Russia detains protesters calling for Putin to go
MOSCOW (Reuters) - Russian police detained at least 100 people at protests calling on Vladimir Putin to resign after a presidential election they say was unfairly skewed in his favor.
Putin says he won a fair and open contest, but thousands of protesters chanted "Russia without Putin" at Moscow's Pushkin Square, the scene of dissident protests during Soviet times.
"We are not going to live in a country which makes a cynical show out of an election," said Sergei Kovalyov, a veteran human rights activist, told Reuters at the square.
"Their election is a farce," one opposition leader, Vladimir Ryzhkov told the protesters. "The authorities are illegitimate."
There were no arrests reported on Pushkin square, where opposition groups had gained permission to hold a rally. Police said about 14,000 people protested, but Ryzhkov said there were at least 20,000.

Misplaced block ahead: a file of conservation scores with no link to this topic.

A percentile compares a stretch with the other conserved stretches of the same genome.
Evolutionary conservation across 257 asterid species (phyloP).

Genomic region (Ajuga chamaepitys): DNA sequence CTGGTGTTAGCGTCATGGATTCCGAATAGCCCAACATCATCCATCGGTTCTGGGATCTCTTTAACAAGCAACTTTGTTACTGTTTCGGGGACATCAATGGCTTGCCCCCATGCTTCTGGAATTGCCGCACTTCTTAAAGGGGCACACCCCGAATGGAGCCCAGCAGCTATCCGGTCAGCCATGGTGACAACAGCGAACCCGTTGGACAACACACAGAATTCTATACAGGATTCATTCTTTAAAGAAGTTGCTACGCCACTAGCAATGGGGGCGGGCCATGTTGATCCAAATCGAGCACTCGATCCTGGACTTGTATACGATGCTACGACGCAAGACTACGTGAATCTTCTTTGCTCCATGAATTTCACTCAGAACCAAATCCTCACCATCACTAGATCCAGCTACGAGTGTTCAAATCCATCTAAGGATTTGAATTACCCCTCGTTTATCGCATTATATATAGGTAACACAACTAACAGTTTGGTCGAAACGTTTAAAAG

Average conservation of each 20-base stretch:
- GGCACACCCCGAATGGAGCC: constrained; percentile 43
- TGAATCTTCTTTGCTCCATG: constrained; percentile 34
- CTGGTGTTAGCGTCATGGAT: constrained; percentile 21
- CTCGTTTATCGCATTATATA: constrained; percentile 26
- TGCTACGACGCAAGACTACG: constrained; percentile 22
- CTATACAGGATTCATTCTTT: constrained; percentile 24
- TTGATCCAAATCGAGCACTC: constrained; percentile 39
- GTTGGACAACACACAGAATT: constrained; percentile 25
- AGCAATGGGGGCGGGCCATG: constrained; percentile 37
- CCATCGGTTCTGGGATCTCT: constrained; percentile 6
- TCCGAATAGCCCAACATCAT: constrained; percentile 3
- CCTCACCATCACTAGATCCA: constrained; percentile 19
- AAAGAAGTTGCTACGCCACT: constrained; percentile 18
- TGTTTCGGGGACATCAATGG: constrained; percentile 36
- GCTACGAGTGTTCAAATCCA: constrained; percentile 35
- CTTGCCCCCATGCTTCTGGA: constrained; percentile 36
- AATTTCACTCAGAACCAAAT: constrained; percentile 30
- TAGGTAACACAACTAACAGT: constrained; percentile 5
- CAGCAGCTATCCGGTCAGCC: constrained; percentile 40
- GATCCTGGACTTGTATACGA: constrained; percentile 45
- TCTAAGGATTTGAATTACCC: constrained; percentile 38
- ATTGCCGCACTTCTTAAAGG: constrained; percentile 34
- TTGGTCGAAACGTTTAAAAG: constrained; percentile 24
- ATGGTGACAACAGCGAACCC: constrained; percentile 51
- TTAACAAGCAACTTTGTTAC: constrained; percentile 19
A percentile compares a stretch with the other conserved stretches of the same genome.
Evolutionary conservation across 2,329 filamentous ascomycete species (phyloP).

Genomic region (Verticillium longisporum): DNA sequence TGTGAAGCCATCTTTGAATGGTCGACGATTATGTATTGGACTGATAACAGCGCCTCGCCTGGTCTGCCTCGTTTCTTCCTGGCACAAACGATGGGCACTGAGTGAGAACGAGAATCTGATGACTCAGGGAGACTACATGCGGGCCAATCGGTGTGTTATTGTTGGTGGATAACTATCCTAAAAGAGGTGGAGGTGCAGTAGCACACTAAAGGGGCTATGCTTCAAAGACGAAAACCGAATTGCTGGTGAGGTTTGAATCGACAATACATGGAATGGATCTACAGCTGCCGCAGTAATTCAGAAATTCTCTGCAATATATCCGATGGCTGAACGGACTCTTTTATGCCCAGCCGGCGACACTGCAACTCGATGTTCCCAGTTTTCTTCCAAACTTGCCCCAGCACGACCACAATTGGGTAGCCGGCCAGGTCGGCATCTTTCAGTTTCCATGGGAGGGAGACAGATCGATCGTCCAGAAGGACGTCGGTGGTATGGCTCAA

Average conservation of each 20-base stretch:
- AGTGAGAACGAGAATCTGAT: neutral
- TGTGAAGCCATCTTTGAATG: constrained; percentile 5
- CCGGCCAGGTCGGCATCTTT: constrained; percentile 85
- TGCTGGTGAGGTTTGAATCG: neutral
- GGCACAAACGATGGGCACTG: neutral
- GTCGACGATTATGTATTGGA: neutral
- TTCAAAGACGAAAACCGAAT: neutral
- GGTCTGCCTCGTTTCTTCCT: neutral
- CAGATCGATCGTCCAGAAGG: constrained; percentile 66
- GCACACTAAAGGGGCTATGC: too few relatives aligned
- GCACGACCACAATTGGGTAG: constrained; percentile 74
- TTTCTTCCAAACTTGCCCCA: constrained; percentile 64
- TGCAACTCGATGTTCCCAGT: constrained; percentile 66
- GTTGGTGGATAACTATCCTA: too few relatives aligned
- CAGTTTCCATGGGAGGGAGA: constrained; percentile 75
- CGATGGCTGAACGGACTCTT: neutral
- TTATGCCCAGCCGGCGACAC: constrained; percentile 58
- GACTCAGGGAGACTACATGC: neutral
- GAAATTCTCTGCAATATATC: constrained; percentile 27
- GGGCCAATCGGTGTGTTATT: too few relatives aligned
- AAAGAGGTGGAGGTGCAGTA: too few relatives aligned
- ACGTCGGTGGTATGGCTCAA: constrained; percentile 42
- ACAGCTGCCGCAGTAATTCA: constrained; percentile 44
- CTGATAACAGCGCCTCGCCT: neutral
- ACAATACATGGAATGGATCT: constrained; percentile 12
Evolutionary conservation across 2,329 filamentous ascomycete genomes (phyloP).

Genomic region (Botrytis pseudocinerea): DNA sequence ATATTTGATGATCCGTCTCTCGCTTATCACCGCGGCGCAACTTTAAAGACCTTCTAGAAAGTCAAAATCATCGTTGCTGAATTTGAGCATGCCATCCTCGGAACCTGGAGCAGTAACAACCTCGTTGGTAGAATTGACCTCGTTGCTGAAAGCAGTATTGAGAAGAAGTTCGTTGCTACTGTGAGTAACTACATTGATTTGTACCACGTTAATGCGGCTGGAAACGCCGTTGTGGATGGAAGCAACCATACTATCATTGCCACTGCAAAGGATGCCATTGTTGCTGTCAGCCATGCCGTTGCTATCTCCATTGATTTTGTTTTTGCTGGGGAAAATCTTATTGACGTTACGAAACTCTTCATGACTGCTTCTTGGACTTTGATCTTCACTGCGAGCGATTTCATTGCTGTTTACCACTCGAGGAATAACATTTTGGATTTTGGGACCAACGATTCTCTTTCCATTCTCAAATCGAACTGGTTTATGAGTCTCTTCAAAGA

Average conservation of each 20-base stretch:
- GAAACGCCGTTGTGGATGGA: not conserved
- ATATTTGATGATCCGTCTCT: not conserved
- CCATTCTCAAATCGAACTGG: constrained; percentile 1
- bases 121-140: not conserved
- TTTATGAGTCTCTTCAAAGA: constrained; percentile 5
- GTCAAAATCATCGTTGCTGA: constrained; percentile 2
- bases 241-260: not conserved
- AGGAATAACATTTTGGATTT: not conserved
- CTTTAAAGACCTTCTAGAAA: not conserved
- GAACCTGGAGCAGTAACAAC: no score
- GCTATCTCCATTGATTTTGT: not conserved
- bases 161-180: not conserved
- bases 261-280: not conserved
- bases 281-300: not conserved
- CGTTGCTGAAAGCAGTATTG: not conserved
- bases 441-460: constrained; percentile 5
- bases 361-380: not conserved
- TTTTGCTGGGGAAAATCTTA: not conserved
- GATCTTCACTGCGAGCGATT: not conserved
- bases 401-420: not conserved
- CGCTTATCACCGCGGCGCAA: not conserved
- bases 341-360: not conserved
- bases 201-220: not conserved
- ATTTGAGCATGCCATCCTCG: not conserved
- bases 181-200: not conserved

But police said they had detained about 50 people at an unsanctioned protest on Moscow's Lubyanka Square, home to the headquarters of the Soviet-era KGB and Russia's Federal Security Service, the FSB.
A Reuters reporter saw police manhandling protesters as they took them away from Lubyanka Square. Another Reuters witness saw at least 50 activists arrested in Russia's northern city of St. Petersburg at an unsanctioned protest.
Putin's supporters gathered in the shadow of the Kremlin, waving flags printed with the words "Putin is our president."
Official results show Putin won 63.6 percent of the vote on Sunday but international vote monitors said the election was unfairly skewed in his favor.
(Writing by Guy Faulconbridge; editing by Steve Gutterman)
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